Worse, since it specifies “only” Treasure items will be shared it means non Treasure items don’t have to be. Yet non Treasure items are often far more valuable than Treasure items and anyway comprise 99.9% of anything that’s likely to be found! Let me put it in stark terms: almost every item found, be it worth ten pounds or ten thousand, has been signed over in full to the detectorists and if another Crosby Garrett Helmet is found the landowner will get nothing and the detectorist will get £2.3 million! Did anyone explain? Would the landowners have signed if they’d understood? And there’s more. The £14 entry fees (but not the finds, nota bene) go to Maplestead Round Church restoration (as they should!) so it is presented as an entirely beneficial “charity” event – to such an extent that the Friends of the Little Maplestead Round Church are running a food and drink stall to supply those that are busy relieving the locals, the church funds and the landowner of 100% of what is found!

So there we are. Doubtless the locals have heard the universal detectorists’ mantra “we’re only interested in history” and assume the attendees are all charitably minded heritage heroes for whom the selling of finds is anathema (and visiting detecting websites like UKDN won’t have taught them otherwise!) And even if they did have fleeting doubts, PAS will be there, giving every impression the whole process is archaeologically sound, officially sanctioned and not at all an oikish, unnecessary, damaging and acquisitive racket.

Finally, if you still don’t think there’s a problem that officialdom ought to warn the public about, consider this simple truth: if communities are dead set on allowing the digging up of their local archaeological record to raise charity money (and they shouldn’t be – let them ask PAS or any archaeologist in private what they think) they’d be vastly better off hiring a few detecting machines for their local amateur archaeology society to do it (although their ethics would hopefully preclude it). That way, 100% of any government Treasure rewards could go to the charity, 100% of all the other finds could go to the charity and 100% of the finds would be willingly and accurately reported to PAS (making the exercise less damaging than any metal detecting rally in history!) Let’s hope it never happens*** but tell me Dear Reader, if avoidable archaeological damage had to take place would you rather it was on the basis that £2.3 million might go to a church restoration fund or to self-proclaimed history lovers every one of whom had signed a contract ensuring every single last penny went to themselves and not the landowner or charity?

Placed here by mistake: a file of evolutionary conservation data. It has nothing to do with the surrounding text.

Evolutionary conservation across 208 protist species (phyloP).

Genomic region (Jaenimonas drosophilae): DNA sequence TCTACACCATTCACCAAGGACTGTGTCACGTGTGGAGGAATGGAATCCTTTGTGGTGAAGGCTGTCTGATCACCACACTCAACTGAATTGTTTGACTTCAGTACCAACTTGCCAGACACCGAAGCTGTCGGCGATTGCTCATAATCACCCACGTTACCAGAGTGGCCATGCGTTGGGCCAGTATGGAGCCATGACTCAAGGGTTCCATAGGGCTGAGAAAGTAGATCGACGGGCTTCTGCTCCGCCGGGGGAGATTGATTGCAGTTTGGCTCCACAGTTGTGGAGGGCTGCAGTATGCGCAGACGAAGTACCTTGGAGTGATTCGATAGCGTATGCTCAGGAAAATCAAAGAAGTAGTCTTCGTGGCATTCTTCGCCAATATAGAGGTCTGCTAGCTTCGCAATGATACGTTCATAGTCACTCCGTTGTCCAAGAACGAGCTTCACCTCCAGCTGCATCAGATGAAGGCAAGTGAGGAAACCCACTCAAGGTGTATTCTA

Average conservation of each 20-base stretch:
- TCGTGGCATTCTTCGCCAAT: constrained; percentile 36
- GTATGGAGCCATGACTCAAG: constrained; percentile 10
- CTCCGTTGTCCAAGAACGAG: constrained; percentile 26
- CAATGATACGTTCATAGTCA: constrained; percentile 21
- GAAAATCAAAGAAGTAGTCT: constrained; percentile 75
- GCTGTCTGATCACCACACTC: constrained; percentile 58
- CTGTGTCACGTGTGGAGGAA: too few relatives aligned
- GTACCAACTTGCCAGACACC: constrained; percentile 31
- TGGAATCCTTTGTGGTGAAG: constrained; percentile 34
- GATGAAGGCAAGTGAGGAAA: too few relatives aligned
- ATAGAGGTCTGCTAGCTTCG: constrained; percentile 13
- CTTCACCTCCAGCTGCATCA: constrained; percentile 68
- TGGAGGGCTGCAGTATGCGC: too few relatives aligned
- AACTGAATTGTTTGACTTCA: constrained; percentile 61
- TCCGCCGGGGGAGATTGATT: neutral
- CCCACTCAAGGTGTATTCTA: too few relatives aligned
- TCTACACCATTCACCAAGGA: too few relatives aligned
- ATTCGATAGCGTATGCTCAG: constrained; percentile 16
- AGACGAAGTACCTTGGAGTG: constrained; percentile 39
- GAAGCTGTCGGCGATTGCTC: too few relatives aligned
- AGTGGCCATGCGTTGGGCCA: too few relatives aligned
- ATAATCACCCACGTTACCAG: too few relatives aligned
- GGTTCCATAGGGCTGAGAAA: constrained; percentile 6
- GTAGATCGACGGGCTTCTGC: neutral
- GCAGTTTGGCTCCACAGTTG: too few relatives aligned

________________________________________________________________________________________
*** P S:
This might be the first time anyone has mentioned DYCAAS (Do-it-Yourself Community Archaeological Artefact Stripping) so I should clarify I’m against it. But it illustrates two truths:

First, it shows up the illogicality of British official policy. Big Society or not, The Establishment would never get involved in a stunt by a local community to dig up artefacts to raise money for charity. They’d see it as crass and uncivilised. Yet that’s what they do in the case of charity detecting rallies which produce less benefit to charity and cause more damage to the archaeological record.